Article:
On the sofa and down with the players
As a home-worker, the arrival of Wimbledon provides a jolt to my already unstable work/life balance. At no other point in the year do I use my time so poorly.
I’m not even a particular tennis fan; it’s just that the tournament provides live, office-hours distraction. Each morning I plan my day around deadlines, admin and emails. Then I turn on the TV. I feel like the New Jersey governor, Chris Christie, stretched out on a closed state beach, alone and inert, enjoying a privilege I don’t deserve.
Imagine my opening-day disappointment when, instead of being sprawled on the sofa, I found myself on a train, heading for an appointment. This is not how it’s supposed to go. I’m a freelance writer – I’m not supposed to have to be anywhere.
I was trying to keep tabs on Andy Murray, not easy on the tube, where the phone only connects to wifi when the train is in a station. Once the third set was under way, the score remained unchanged. Why is this happening? Why to me? I should have guessed why: It was raining.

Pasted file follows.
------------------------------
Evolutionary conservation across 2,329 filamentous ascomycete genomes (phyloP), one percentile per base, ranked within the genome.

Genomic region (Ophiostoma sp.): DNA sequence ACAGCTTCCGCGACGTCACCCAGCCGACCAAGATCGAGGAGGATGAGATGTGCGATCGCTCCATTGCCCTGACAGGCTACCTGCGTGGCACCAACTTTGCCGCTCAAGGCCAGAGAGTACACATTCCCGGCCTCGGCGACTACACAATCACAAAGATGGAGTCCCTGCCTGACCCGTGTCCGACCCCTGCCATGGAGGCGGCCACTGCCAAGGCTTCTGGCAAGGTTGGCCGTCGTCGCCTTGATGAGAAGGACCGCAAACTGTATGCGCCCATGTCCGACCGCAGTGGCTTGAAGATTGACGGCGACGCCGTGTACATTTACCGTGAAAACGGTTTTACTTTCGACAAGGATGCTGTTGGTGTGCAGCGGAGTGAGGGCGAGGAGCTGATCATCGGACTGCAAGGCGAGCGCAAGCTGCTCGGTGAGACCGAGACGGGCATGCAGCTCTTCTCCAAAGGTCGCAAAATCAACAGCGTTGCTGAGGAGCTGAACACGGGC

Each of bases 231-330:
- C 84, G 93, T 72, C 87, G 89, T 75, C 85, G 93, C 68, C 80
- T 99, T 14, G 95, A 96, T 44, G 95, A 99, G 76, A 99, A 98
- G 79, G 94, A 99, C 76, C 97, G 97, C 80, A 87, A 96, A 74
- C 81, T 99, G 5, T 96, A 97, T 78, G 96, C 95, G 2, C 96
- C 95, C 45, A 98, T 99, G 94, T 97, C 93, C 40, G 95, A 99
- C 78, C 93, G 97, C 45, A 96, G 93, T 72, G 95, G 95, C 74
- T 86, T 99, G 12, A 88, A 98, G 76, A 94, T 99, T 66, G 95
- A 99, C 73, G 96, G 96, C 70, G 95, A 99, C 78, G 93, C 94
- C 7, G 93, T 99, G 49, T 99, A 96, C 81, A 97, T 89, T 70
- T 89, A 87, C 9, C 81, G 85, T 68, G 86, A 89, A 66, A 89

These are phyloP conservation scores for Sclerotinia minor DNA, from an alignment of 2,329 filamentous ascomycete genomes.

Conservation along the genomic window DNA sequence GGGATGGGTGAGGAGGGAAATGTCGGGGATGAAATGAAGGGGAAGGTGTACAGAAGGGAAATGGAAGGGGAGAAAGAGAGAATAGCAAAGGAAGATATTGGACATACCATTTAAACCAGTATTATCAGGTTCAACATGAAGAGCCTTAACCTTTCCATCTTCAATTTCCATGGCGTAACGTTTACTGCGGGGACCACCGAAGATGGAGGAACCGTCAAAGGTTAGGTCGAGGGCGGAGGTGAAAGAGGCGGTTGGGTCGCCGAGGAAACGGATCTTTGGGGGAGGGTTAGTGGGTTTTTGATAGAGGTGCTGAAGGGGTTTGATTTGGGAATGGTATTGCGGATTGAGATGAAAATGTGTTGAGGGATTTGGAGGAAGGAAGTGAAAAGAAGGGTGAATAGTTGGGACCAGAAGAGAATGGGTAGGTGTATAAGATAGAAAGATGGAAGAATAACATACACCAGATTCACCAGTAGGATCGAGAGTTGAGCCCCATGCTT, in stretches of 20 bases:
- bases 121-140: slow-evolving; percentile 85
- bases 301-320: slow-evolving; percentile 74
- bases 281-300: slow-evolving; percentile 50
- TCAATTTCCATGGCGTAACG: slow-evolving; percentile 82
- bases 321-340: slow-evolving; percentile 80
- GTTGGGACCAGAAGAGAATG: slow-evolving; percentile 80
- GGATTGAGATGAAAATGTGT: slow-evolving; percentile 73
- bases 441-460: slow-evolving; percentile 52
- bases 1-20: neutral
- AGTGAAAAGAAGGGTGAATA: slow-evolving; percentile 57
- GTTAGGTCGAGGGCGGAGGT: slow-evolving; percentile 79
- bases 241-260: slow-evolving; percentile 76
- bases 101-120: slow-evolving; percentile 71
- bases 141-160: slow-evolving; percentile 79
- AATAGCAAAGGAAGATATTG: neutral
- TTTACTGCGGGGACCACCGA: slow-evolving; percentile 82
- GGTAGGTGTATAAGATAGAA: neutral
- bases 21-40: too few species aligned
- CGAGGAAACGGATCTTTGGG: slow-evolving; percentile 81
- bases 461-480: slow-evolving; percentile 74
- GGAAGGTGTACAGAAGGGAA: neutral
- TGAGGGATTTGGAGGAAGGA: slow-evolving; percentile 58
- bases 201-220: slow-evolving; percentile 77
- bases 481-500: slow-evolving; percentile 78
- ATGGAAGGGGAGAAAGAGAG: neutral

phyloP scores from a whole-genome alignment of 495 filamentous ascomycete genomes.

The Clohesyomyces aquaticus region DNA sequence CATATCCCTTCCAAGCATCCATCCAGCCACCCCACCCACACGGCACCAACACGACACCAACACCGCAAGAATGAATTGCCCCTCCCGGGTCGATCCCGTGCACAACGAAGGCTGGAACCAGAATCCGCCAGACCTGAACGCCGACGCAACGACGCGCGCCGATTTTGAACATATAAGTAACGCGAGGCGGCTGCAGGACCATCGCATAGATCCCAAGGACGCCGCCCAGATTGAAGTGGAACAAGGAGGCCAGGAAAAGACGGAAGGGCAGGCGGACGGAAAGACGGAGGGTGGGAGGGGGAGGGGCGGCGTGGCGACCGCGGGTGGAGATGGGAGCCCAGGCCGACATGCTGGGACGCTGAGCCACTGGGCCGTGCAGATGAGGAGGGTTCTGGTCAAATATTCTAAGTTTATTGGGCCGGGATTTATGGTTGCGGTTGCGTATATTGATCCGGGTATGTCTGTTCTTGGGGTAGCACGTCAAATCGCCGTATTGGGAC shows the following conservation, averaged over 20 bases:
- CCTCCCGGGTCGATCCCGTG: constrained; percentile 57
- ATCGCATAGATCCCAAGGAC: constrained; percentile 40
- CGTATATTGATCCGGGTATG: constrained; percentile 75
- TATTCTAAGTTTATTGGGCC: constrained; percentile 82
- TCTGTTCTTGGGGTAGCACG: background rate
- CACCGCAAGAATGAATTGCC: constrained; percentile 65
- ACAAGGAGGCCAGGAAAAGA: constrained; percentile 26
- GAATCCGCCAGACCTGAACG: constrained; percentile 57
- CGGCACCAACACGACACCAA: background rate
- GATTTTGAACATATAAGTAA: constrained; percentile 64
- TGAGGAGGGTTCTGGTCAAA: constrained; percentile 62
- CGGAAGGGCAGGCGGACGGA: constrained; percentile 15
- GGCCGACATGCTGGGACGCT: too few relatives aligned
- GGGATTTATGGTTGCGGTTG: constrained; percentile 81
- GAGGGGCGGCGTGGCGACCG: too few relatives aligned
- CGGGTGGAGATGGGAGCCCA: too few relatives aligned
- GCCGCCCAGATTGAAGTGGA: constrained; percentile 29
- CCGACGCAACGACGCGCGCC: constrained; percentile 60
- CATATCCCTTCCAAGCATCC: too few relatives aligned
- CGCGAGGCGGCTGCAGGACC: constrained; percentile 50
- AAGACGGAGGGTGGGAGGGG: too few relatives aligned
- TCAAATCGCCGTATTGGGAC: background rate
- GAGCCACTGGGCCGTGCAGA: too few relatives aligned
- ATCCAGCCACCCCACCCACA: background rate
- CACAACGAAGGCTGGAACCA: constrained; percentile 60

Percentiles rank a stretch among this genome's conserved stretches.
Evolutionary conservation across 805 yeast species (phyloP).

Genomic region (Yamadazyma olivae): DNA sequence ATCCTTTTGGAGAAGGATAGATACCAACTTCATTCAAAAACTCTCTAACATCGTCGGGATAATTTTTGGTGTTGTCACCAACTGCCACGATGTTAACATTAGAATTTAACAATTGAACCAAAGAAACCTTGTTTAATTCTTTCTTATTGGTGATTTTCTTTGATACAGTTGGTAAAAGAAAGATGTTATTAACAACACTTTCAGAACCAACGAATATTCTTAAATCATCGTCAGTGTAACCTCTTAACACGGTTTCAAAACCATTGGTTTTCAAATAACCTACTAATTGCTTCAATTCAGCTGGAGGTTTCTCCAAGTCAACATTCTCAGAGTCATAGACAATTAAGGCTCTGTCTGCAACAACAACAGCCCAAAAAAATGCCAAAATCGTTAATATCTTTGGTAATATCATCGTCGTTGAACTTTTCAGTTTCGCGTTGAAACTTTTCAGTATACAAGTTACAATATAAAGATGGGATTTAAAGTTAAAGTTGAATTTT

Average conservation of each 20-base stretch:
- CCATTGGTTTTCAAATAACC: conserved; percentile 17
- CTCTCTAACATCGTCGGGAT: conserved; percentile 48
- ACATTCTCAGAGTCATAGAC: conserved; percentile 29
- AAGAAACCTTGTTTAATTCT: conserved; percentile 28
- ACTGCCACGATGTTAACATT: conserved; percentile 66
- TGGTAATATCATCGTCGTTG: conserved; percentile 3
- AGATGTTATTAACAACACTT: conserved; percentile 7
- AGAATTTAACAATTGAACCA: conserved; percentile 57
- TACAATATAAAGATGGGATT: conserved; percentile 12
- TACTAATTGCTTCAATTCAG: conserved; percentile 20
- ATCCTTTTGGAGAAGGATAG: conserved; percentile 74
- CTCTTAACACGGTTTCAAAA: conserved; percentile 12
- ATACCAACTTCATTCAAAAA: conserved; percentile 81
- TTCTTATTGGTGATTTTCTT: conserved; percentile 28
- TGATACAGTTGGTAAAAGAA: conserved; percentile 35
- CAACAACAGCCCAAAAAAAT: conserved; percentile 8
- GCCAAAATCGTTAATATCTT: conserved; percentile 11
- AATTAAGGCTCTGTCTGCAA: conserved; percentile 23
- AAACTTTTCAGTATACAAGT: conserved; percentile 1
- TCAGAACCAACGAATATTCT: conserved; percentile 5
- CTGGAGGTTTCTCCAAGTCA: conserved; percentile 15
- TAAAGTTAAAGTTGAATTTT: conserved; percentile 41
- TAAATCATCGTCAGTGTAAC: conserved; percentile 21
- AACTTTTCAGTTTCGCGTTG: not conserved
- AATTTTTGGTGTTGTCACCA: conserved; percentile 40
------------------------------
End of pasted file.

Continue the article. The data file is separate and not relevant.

Another dispiriting feature, according to the players, is the Wimbledon groan: the sigh the crowd emits after a double fault, just to show how let down they feel. Not angry, just disappointed. It can be life-sapping. It can be so debilitating to morale that Pat Cash had to consult a sports psychologist. While the groan that follows an easy mistake is not unique to Wimbledon, it’s apparently easier to hear on Centre Court because everyone is so quiet. I have long borne witness to the destructive power of British courtesy. I will watch the most disappointing performances with renewed admiration.